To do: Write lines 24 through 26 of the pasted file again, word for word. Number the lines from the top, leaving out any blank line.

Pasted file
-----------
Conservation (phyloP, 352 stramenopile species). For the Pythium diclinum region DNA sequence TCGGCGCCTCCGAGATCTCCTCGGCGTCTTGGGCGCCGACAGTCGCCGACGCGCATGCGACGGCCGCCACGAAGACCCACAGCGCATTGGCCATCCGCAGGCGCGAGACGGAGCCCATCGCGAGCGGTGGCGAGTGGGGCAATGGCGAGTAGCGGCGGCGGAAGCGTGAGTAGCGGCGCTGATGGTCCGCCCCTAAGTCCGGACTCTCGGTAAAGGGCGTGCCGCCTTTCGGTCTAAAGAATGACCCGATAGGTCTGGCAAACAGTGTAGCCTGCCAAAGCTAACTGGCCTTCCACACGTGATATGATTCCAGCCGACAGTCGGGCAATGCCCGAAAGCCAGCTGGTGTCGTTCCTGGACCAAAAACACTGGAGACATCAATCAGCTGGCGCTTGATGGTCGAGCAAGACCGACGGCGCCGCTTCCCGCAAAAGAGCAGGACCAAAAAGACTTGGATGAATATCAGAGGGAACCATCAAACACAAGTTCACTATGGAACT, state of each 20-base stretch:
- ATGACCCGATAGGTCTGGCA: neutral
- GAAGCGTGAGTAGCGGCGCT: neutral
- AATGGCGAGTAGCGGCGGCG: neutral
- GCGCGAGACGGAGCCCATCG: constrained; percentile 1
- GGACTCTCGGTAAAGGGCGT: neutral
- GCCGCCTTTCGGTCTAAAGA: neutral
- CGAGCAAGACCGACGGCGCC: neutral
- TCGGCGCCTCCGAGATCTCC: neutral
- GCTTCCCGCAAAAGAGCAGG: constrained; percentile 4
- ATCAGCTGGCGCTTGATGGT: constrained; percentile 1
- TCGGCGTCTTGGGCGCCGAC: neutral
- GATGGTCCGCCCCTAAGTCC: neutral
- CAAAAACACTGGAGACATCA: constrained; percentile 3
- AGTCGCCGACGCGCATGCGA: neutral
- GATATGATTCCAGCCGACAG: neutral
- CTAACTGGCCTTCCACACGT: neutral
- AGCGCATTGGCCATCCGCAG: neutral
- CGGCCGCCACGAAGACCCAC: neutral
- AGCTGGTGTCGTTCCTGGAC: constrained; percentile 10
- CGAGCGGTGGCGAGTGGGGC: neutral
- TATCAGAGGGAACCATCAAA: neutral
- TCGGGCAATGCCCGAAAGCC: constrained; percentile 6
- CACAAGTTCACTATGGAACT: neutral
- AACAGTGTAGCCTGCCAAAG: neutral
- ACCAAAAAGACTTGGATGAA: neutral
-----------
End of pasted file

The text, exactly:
- CACAAGTTCACTATGGAACT: neutral
- AACAGTGTAGCCTGCCAAAG: neutral
- ACCAAAAAGACTTGGATGAA: neutral